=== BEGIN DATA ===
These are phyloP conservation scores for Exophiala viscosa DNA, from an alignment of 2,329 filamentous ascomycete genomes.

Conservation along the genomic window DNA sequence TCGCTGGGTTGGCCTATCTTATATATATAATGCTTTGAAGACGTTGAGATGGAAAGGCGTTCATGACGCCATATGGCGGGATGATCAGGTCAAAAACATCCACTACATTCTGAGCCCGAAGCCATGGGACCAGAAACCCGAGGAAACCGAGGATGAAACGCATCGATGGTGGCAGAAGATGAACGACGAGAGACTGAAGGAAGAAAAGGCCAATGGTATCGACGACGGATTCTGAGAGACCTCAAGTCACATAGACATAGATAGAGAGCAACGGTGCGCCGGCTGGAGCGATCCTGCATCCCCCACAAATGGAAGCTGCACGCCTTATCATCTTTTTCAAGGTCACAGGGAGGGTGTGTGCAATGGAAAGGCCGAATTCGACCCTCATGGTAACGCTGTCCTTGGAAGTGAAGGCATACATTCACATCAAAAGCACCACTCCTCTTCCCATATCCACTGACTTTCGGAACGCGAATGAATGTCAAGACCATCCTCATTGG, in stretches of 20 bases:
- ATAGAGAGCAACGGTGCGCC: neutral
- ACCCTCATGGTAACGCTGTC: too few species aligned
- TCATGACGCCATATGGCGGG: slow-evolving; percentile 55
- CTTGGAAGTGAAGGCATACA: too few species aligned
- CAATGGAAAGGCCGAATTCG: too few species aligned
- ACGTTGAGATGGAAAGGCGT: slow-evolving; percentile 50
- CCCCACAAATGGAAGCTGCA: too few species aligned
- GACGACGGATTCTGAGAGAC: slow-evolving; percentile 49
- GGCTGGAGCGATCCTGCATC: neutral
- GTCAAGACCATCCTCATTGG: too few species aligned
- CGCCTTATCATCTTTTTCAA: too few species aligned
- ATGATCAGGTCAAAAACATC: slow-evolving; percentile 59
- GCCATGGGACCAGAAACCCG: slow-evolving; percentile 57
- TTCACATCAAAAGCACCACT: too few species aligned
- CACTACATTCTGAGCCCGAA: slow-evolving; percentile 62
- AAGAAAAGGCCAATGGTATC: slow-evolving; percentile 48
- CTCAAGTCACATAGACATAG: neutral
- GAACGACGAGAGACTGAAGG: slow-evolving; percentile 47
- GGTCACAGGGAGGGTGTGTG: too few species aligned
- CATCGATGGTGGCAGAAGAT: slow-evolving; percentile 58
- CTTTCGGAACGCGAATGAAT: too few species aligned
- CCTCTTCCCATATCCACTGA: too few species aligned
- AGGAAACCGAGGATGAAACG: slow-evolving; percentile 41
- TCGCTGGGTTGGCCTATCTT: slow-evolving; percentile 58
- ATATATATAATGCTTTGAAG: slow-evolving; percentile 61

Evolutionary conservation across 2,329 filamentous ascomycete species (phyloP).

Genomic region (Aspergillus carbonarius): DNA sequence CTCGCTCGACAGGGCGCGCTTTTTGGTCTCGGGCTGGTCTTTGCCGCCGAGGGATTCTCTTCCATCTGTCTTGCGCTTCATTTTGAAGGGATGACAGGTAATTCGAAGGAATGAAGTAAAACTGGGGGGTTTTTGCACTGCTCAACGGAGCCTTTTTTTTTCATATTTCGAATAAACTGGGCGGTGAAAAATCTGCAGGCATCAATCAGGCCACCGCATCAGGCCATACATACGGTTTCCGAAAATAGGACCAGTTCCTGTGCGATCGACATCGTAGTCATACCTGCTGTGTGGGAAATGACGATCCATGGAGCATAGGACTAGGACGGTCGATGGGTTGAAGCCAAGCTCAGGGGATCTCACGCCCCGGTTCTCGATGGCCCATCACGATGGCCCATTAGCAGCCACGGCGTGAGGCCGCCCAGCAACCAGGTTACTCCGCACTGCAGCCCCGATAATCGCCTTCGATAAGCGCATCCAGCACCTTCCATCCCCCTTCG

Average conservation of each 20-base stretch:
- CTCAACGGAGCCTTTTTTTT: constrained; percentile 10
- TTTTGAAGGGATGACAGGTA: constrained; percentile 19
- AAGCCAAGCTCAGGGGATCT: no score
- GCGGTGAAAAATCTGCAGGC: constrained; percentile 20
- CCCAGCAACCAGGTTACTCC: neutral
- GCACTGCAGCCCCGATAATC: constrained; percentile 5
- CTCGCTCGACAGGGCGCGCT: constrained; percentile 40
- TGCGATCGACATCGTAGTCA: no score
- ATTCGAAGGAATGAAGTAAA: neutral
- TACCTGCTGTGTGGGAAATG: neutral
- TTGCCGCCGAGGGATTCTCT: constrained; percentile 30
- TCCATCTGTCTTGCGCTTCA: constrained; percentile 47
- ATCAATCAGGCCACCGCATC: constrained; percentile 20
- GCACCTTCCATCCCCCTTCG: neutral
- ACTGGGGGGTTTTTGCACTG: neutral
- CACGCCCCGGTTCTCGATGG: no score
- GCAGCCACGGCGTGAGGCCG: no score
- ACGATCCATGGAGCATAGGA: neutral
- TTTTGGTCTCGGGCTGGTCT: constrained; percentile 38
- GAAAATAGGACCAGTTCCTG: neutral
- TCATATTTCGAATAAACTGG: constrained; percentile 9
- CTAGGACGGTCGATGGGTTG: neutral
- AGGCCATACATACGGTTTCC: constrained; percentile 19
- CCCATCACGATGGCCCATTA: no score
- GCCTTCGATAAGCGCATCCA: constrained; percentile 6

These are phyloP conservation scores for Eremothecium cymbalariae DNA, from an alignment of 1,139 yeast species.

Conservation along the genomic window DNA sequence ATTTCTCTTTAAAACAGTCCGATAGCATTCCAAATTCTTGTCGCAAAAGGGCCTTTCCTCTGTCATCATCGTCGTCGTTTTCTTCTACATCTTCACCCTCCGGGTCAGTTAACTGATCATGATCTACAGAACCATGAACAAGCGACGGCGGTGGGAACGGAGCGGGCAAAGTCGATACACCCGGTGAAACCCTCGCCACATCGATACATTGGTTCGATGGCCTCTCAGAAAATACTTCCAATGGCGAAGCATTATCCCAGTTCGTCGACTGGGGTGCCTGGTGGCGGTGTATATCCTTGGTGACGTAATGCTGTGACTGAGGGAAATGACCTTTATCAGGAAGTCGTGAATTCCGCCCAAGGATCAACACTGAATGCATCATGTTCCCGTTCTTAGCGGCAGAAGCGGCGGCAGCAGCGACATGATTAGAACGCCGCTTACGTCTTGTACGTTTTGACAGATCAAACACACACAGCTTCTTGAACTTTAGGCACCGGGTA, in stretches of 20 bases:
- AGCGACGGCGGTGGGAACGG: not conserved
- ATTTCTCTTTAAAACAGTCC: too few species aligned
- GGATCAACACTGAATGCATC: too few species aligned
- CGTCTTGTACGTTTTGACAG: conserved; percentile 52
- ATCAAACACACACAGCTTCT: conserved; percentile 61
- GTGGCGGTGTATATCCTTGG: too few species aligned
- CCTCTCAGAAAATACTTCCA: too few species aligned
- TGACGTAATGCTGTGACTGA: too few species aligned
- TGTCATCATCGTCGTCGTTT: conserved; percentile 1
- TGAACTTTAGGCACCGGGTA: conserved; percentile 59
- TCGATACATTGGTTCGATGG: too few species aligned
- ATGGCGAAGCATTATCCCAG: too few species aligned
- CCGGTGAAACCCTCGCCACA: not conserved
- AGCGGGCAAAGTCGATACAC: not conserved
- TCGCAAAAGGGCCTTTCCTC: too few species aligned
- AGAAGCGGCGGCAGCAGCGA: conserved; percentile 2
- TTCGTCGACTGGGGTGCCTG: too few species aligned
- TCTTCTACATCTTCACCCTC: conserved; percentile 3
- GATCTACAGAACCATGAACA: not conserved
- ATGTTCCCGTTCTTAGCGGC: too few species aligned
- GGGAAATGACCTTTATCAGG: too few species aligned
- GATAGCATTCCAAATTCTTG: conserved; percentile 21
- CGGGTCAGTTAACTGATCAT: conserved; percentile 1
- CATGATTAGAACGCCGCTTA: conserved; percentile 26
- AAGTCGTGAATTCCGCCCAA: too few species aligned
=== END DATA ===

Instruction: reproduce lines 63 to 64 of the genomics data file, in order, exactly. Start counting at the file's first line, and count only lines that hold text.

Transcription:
- GTGGCGGTGTATATCCTTGG: too few species aligned
- CCTCTCAGAAAATACTTCCA: too few species aligned